HL: You have travelled extensively as documented in your Artventures series. What lessons have you learned from your travels?
CD: I have been to 41 different countries. Humanity is very similar at its core, but it’s the cultural differences that make us seem so different. As a traveller, that is the fun for me, to feel like I’ve arrived on a confusing alien planet. But beneath the language, religion, clothes, food, and music, we are just souls that want love, comfort and peace. Nobody wants stress or hunger or violence. It seems like world politics are upside down. Those who are supposed to take care of the people, end up doing things that place many in positions of discomfort. I feel that as a human race, we are still 16- or 17-year-olds. We’re finally starting to get it, and growing out of our immaturity, but we still have more lessons to learn before we can all just live in peace and love. Some say that humanity is naturally like that and things will never change. I totally disagree, and living with such pessimism is not a life worth living!
Beneath the language, religion, clothes, food, and music, we are just souls that want love, comfort and peace. Nobody wants stress or hunger or violence.
HL: What is your favourite place in the world?
CD: I can’t choose one place that is better than another. There are so many beautiful places that are great for different reasons. Of course, I love my own city of Montreal. And my Peruvian home. This year, I had the blessing of travelling around India and later Jordan. Both countries where super gorgeous and full of beautiful colour. But the list never ends! There is too much beauty on this planet!
World traveler Chris visiting the Amber Fort in Jaipur, India.
HL: You do a lot of murals using spray paint. Do you identify as a graffiti artist?
CD: Not really. I’ve been spray painting a lot of murals lately, but I would still consider myself to be an acrylic paint canvas painter first. I enjoy spray painting because it is fast and big. I can do a big bold statement so fast that I can also let it go. I can sell it easy or give it away to some community. Canvases, on the other hand, take me so long to perfect that I need to be compensated properly for that effort. Another thing I like about murals is they communicate with so many people on the street, who didn’t expect to interact with the images. Art for the people, for free, no need to buy it or go anywhere to view it.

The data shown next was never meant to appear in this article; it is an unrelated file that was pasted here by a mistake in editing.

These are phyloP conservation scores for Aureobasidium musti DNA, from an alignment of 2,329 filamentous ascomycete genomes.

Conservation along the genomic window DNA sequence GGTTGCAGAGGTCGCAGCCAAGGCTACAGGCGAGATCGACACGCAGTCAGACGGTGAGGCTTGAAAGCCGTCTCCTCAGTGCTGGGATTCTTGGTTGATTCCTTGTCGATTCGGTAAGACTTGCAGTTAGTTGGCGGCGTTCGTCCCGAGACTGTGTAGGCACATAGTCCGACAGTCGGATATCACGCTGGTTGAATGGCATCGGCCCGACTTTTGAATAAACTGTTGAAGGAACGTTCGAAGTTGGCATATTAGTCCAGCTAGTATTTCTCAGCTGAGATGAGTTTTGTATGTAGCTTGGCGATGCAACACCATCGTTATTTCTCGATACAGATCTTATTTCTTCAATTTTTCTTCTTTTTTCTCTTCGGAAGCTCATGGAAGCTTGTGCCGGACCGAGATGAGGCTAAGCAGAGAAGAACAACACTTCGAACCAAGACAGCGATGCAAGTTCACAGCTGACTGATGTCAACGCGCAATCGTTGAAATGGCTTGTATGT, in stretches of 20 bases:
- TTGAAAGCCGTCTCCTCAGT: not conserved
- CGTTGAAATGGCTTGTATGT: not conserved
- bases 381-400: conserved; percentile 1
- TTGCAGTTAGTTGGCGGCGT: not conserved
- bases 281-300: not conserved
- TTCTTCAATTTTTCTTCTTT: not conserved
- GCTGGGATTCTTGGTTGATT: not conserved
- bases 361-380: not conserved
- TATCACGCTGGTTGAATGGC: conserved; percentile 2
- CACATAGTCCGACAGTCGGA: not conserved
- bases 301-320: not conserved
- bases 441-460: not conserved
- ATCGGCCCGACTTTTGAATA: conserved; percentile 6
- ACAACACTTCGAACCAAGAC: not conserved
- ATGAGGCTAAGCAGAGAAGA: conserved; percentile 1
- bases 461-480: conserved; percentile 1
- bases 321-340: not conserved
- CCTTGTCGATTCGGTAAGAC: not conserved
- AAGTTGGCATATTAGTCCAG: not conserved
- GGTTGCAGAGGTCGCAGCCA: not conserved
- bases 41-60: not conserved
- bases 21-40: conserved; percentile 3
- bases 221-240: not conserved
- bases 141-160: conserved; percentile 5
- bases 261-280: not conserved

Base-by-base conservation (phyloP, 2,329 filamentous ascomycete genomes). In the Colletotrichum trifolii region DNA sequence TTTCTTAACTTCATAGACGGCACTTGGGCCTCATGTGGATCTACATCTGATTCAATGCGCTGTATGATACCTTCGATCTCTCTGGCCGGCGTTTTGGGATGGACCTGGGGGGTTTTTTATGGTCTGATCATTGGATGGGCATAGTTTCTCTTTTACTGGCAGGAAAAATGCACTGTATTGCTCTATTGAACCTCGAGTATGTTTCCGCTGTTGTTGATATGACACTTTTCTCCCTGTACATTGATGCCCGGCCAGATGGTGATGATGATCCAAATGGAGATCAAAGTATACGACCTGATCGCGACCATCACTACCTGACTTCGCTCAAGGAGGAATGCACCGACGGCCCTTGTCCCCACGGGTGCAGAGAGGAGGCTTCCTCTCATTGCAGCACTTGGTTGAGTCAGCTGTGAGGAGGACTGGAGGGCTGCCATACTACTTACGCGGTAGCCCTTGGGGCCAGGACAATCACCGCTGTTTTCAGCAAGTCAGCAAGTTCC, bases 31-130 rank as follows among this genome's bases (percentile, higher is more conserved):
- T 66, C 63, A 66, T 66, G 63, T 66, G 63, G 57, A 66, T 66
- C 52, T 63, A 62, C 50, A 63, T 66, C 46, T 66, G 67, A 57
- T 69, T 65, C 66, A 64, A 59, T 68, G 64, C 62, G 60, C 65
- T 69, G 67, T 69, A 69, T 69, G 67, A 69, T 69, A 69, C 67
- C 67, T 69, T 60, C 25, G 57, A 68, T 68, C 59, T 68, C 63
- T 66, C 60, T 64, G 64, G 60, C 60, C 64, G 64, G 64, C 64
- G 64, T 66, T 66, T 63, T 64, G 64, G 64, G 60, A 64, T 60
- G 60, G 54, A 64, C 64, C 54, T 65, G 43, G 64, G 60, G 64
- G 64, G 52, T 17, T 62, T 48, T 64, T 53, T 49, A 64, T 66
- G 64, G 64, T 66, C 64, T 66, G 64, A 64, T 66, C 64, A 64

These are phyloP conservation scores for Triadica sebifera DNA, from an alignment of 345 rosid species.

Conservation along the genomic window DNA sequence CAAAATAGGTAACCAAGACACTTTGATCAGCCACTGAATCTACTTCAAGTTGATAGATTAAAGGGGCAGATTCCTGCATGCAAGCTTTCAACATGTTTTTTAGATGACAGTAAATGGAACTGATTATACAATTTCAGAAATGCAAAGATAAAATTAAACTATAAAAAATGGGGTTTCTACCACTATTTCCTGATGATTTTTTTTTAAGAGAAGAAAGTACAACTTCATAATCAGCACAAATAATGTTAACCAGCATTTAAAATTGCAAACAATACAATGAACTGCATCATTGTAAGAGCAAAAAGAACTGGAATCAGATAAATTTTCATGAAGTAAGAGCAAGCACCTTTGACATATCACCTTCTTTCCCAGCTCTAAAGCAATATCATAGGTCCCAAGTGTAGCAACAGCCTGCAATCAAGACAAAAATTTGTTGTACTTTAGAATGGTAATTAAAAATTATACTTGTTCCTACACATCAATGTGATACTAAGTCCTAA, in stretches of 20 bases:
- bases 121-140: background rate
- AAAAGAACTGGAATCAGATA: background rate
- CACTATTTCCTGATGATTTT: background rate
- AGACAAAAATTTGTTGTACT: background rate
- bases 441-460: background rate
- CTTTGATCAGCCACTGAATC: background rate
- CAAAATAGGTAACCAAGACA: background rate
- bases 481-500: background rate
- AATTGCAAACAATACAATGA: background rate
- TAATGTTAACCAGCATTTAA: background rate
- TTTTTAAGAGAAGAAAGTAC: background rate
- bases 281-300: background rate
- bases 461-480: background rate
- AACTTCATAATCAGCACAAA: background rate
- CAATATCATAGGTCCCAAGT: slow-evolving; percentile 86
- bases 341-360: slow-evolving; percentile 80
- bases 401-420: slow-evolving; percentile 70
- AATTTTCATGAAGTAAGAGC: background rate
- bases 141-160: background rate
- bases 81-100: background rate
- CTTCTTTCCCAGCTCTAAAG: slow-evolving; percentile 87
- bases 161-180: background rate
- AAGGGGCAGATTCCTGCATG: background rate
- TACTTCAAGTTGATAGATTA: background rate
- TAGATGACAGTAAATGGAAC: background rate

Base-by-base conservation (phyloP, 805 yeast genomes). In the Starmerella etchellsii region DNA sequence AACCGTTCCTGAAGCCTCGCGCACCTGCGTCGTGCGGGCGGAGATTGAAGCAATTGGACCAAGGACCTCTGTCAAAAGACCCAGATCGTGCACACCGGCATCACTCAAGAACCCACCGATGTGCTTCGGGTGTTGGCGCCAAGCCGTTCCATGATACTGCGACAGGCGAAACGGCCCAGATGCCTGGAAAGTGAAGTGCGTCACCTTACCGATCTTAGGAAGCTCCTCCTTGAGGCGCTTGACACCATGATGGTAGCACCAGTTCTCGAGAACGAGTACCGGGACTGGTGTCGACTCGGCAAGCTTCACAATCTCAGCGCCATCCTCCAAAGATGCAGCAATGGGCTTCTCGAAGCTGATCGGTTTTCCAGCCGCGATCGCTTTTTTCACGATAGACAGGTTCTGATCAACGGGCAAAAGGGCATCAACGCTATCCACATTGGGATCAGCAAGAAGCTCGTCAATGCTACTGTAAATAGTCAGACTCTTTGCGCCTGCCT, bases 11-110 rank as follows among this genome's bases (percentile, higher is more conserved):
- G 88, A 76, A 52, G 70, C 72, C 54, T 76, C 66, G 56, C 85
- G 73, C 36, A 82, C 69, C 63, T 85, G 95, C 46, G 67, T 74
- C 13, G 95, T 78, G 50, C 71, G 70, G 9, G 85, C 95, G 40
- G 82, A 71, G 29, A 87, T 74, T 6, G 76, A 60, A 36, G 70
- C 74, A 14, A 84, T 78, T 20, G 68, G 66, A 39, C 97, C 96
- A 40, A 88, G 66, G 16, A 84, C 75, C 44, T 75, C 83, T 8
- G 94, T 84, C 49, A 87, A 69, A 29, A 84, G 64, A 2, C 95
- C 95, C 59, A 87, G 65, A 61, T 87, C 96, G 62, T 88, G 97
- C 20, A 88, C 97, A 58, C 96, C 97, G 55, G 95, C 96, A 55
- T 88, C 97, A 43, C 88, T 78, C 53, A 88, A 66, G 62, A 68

Mural painting at the Electric Forest music festival. Photo: @jakewestphoto
HL: What is your favourite colour?
CD: Yellow, the colour of the sun and of happiness.
It feels good, expansive, giving, yet embracive. It’s relaxing and bright and yummy. It’s why we are here—to experience it, share it, grow it, become it.
HL: Congratulations on your engagement. What does love mean to you?
CD: Love is a difficult word to describe. It’s like trying to describe what God is, because God is so big. It’s a feeling, I guess. It feels good, expansive, giving, yet embracive. It’s relaxing and bright and yummy. It’s why we are here—to experience it, share it, grow it, become it. Yes, we’re here to become God.
Chris and fiancée Arianne feeling bright and yummy.
HL: What does your home in Montreal mean to you?
CD: I’ve been living in Montreal since 2000 and the roots are settled. This summer, I bought my first apartment in the Plateau. I Love this city! I love my home; it’s a place of love. I love my neighbourhood, Lafontaine Park, having breakfast on Saturdays, skating the Big O, seeing my friends, working in my studio, etc.
Every step counts, every lesson is appreciated. If somebody just gave me success and all the answers in a day, there would be no reason to keep moving forward.
HL: We first met in 2004 when we interviewed you for our Media Issue (Heads Magazine Vol. 4 Issue 8). We’ve been fans ever since. What do you know now—15 years later—that you wish you knew then?
CD: I was so stoked to get so many pages to talk about and show my art! I was fresh out of school and you guys where my first magazine to go full on with an article. Only thing is I wish you gave me the cover (ha! ha!). I am happy with what I knew and didn’t know then. It was all part of the process. Every step counts, every lesson is appreciated. If somebody just gave me success and all the answers in a day, there would be no reason to keep moving forward. It’s good to find your completion, while accepting that things are never complete because change is permanent.
Chris creating custom artwork on the Heads X Satori Movement mini-skateramp at the 2006 Seattle Hempfest.
HL: At the 2006 Seattle Hempfest, you did some custom artwork on a mini-skateramp Heads built with Satori Movement. What does the skateboard community mean to you?